18th December - O Adonai

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18th December - O Adonai

Dominican Nuns Ireland
Published by Dominican Nuns Ireland in Reflections (Other) · 18 December 2022
Tags: Advent
In a few minutes we will sing the second great ‘O’ antiphon in Latin, just before the Magnificat. The translation in our breviaries reads:

O Adonai, and leader of Israel, you appeared to Moses in a burning bush, and gave him the law on Sinai. O come and save us with your mighty power.
These short poetic lines of the O Antiphons in general, have a mindfully expectant tone, addressing Christ by different titles and imploring him to come. Unlike the first antiphon “O Sapientia” which addresses Christ by a cosmic, universal title, O Adonai is a more personal, relational title, related specifically to the house of Israel - the Jewish People

"Adonai" is Hebrew for "my Lord” and was substituted by devout Jews for the name "Yahweh", out of pure reverence.

This antiphon recalls the whole narrative of the exodus of the Hebrew people, the house of Israel, from the land of Egypt where they dwelt as slaves. It mentions Moses’ encounter with God in the burning bush, in which he received the call to lead the Hebrews out of Egypt. It mentions his receiving of the Law – the 10 Commandants -on Mount Sinai, where the people camped after they had escaped pharaoh’s army. It is within this context that the title “Adonai” gets its significance.

God identified himself as the God of Moses’ ancestors, but when Moses asked him what his name was, God answered him: “I am Who I am.” God also told him a name — YHWH — and said, “This is my name forever” (Ex 3:15). This mysterious name ‘Yahweh’ was long considered by the Jews too sacred to pronounce, and in later manuscripts, including the Greek Septuagint translation, and even in the later specifically Christian Latin Vulgate, instances of the Holy Name — YHWH — are often replaced with the lofty title Adonai, or LORD. Though Adonai doesn’t capture the majesty and mystery of the personal name YHWH, which is probably related to the Hebrew verb hayah (to be, to exist), it does communicate that the intimate revelation of this name to Moses and to the house of Israel indicates a Lordship of God over “his people”, a phrase used countless times in the story of the Exodus alone.

This Lordship was a deeper revelation of God and a closer relationship for the Hebrews than had been the case for their ancestors — for Abraham, Isaac, and Jacob.

In Exodus 6:2-3, we read the following lines:
“God spoke to Moses and said to him, ‘I am the LORD [YHWH]. I appeared to Abraham, to Isaac, and to Jacob, as God Almighty, but by my name, the LORD [YHWH], I did not make myself known to them.”

It is Adonai, the Lord, who reveals himself personally, who rescues “his people” from slavery with “mighty power,” and who gives them a guiding law. And it is Adonai, the ruler of the house of Israel, who would reveal himself in time even more fully — not only in name, but in the flesh — as Jesus Christ, who came to save us by redeeming us from our sins.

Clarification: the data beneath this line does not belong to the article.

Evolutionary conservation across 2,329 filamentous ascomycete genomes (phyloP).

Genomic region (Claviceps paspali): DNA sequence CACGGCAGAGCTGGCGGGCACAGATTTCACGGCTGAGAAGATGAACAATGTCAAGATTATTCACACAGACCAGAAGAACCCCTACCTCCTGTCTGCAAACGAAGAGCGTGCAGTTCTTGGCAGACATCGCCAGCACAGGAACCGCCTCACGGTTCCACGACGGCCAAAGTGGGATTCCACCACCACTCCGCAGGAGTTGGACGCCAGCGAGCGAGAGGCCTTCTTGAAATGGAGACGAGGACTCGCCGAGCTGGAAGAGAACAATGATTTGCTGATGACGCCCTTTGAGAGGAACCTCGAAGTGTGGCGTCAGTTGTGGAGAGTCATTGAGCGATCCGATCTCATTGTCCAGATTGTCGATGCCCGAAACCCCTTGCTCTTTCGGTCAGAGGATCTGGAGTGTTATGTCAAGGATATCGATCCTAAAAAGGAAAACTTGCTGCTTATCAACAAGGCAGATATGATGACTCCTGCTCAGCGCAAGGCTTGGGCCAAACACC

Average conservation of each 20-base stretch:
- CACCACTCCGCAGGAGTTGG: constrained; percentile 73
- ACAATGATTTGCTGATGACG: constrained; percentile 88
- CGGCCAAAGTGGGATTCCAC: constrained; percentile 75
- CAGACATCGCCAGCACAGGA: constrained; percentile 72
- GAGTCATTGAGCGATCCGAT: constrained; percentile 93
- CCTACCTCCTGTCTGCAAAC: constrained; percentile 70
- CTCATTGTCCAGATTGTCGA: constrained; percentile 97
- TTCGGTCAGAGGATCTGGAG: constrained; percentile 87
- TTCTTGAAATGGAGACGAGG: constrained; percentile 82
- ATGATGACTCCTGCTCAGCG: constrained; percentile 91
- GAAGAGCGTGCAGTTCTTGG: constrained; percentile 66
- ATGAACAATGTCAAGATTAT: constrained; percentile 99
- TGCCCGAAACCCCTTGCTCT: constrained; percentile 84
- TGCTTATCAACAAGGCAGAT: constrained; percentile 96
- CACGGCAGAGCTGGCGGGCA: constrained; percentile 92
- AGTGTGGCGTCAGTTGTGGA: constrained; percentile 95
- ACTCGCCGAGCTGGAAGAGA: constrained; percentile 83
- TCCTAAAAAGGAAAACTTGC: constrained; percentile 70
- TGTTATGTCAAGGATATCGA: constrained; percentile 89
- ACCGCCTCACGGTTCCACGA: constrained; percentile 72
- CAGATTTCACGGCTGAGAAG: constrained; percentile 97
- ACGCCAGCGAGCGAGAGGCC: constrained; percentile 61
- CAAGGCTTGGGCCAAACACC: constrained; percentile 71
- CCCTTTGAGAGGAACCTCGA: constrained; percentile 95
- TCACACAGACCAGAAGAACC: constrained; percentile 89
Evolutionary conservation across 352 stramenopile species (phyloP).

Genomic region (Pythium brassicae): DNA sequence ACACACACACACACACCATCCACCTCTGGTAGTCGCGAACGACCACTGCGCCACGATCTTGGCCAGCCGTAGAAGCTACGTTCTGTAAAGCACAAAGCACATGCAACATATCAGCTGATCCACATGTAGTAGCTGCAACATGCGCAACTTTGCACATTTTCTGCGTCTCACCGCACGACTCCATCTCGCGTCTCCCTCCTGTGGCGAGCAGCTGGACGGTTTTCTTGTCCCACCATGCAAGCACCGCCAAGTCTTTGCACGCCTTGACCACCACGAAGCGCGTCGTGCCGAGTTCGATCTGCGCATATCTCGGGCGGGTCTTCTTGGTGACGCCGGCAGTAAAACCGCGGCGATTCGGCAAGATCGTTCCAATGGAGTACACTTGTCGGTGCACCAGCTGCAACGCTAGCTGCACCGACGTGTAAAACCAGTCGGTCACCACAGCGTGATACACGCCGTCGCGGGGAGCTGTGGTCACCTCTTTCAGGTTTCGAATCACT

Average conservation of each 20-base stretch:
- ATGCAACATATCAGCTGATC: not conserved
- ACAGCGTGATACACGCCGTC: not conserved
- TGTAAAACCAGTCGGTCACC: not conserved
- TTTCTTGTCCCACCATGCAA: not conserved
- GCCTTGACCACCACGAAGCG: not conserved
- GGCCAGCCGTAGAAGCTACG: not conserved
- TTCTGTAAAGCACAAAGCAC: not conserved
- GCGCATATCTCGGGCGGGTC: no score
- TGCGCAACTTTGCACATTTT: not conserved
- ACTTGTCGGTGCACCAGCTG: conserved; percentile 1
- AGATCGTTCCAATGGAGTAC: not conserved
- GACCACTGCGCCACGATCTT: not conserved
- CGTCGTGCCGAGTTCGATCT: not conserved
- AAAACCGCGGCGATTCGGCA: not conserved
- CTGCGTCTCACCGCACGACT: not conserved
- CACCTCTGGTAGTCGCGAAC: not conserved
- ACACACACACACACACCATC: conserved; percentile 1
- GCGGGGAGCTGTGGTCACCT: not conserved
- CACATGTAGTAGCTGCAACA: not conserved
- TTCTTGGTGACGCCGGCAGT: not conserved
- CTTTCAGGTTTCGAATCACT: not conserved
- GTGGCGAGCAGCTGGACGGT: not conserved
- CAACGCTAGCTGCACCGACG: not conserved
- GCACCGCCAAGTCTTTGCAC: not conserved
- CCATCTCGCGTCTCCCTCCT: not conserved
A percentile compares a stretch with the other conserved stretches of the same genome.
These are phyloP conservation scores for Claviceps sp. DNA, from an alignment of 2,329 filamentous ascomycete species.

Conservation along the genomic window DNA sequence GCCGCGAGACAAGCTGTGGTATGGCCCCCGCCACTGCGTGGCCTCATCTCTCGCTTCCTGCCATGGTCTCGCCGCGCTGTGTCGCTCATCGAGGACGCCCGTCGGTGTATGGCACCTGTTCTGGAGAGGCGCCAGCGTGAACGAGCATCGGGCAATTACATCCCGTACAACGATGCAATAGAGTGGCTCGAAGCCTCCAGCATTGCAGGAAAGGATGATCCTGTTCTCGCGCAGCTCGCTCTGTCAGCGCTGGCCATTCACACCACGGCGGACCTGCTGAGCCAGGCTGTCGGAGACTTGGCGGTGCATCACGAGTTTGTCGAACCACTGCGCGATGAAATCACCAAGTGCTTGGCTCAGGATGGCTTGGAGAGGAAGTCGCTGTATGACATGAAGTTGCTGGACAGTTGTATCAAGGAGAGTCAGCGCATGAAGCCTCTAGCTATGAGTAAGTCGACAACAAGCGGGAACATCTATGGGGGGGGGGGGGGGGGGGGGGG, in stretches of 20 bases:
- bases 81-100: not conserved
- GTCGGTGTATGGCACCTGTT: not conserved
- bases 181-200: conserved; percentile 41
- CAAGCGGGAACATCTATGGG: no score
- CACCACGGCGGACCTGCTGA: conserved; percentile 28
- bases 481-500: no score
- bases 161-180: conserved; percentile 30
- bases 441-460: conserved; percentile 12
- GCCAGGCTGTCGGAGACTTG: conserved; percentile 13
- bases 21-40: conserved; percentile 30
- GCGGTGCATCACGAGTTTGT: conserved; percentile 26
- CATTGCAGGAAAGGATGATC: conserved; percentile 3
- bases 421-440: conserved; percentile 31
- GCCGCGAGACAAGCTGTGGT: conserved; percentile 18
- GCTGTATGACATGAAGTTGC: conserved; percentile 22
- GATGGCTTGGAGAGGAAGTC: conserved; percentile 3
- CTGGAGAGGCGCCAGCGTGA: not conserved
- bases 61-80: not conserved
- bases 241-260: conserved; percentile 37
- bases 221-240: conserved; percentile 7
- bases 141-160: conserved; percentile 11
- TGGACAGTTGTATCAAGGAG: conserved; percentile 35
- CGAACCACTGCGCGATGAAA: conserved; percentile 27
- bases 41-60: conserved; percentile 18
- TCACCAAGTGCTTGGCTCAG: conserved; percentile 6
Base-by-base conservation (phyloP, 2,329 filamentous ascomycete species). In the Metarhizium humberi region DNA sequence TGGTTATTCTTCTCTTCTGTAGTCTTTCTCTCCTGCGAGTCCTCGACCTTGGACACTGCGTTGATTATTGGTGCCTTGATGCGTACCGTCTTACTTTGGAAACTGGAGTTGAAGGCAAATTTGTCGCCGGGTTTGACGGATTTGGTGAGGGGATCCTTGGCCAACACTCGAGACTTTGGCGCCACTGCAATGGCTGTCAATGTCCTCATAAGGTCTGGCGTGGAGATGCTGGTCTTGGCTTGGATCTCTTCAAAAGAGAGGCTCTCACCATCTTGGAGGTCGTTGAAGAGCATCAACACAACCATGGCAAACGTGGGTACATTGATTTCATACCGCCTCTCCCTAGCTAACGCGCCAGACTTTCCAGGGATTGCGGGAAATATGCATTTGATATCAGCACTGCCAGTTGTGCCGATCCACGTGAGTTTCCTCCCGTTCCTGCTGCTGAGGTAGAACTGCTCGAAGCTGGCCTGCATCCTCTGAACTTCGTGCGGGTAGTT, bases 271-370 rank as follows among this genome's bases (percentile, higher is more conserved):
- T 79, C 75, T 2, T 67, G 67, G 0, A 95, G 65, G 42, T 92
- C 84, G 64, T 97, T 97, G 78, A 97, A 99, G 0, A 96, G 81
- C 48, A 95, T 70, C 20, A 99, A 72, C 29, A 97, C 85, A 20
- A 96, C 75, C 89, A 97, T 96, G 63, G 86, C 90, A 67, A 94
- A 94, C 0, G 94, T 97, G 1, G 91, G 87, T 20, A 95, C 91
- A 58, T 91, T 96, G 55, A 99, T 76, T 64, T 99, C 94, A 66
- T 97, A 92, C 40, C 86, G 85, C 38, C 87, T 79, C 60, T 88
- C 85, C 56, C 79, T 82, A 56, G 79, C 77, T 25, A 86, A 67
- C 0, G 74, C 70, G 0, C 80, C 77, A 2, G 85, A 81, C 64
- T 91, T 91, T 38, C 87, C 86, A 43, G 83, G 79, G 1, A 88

But Christ, Adonai, is not only the Lord of the Hebrews; he is Lord of all. And this is the key to the promises made regarding Abraham’s offspring, that through that offspring “shall all the nations of the earth be blessed” (Gen 22:18). Christ is that offspring (Gal 3:16). The house of Israel was set apart from all peoples not merely for their own sake, but for the sake of the world, so that they might prepare the way for the incarnation of God; that their Lord might become everyone’s Lord; that the one true God Almighty who revealed himself to this nation might be revealed to all nations.

This has already begun through the Word being made flesh and dwelling among us. The revelation about the true Adonai has begun to spread, from Jerusalem, to all Judea and Samaria, and to the ends of the earth. But until that project is fulfilled and the Lord is finally revealed as he is, and every knee bows to him and every tongue is compelled to confess that he is Adonai, Christians go on inviting him again and again to come into our hearts. We ask him to come and show the strength of his arm like he did in Egypt, and to “save” us from the sins and passions to which we are still enslaved.

We ask for the grace to delight in the law of the Lord, the law given at Sinai and summed up in Christ. We ask that we may bear the consuming fire of Christ in our hearts without being destroyed by it (Heb 12:18-29). And in all humility, we remember that to call Christ, Adonai means that we are to actually follow him, and to bear witness to Him by every thought, word, and deed– by our whole way of life.

O Adonai, and leader of Israel, you appeared to Moses in a burning bush, and gave him the law on Sinai. O come and save us with your mighty power.


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